Jihadism is the belief in the need to employ jihad to pursue Islamist objectives. While Muslims have historically used the Islamic term “jihad” to refer to internal personal struggles, jihadists rely on the interpretation of jihad as holy war, and employ a variety of rhetorical tools in order to defend their claims that violent conflict with non-believers is not only permissible, but incumbent upon every Muslim.
The modern jihadist movement finds its ideological roots in the mid-20th century, when Islamist thinker Sayyid Qutb and others asserted that Muslims are religiously obligated to take up jihad in order to replace man-made governments with sharia-based systems. The 1980s saw the first major foreign fighter jihadist campaign, after Islamist cleric Abdullah Azzam issued a fatwa (religious ruling) asserting that Muslims were religiously obligated to take up arms against the Soviets in Afghanistan. Muslim fighters in the Soviet-Afghan War accordingly referred to themselves as mujahideen (jihadists).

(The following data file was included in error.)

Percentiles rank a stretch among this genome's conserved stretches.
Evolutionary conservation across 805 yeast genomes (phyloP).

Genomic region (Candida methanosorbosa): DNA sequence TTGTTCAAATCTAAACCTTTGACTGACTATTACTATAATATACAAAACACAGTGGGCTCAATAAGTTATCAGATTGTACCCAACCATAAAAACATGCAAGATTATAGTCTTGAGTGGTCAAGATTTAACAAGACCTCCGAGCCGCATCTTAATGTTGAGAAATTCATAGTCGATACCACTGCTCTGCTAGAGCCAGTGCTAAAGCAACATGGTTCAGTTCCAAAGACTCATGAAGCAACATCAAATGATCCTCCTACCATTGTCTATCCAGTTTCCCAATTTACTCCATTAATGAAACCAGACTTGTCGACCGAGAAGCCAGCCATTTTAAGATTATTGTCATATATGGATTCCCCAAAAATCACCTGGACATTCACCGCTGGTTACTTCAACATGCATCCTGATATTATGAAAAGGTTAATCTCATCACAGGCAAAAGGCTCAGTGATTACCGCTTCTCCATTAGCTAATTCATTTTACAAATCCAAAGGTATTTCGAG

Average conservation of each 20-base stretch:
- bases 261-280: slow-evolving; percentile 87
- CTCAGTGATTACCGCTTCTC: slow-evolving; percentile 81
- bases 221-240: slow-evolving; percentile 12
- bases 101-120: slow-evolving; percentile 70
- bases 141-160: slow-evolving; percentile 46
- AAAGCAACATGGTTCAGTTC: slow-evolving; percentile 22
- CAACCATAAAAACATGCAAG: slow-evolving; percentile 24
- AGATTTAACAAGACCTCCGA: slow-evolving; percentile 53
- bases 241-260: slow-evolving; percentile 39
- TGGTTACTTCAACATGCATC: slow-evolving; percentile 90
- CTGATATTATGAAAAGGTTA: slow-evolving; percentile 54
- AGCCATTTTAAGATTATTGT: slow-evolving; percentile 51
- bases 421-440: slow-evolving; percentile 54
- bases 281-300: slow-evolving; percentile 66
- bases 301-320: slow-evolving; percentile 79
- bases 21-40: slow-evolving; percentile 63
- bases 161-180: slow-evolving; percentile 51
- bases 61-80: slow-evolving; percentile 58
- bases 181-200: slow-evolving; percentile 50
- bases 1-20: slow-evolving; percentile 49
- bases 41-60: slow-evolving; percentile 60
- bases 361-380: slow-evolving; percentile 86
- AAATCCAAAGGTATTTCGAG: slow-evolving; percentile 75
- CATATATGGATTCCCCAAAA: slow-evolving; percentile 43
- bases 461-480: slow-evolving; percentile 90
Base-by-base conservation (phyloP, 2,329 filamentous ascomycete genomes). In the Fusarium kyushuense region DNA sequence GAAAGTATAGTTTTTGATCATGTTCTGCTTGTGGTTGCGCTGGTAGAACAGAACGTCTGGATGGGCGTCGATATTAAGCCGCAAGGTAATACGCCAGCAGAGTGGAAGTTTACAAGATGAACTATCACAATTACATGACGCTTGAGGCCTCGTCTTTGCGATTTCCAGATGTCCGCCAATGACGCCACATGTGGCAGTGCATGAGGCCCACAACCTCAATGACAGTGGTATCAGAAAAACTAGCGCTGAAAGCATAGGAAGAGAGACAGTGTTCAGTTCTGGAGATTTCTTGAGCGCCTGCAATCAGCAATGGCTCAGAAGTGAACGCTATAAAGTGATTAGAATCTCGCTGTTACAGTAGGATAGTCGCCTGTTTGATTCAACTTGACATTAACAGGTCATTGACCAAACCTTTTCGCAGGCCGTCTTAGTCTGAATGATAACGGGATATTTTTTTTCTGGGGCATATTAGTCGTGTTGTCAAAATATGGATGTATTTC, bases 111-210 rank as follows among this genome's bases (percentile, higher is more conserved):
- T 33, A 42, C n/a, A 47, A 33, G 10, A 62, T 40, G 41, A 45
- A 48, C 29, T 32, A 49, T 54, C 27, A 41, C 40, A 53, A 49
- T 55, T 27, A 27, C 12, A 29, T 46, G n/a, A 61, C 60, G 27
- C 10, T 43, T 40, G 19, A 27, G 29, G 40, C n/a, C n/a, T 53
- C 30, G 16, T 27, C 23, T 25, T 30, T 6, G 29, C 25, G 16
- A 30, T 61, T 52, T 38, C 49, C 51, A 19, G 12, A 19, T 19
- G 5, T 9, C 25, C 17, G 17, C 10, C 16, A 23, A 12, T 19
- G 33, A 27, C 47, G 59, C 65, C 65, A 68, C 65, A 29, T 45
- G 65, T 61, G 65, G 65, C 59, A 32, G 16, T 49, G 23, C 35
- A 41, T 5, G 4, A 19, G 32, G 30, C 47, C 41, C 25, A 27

Qutb’s followers have since taken up jihadist campaigns around the world, targeting regional governments, foreign invaders, and civilians alike. While organizations like the Muslim Brotherhood have worked by and large to implement sharia from within countries’ preexisting political processes, groups like al-Qaeda and ISIS have openly embraced terrorist violence as a means to overthrowing local governments. Iranian-sponsored Shiite militias have also relied on rhetoric centered on violent jihad in an effort to justify and glamorize terrorist violence.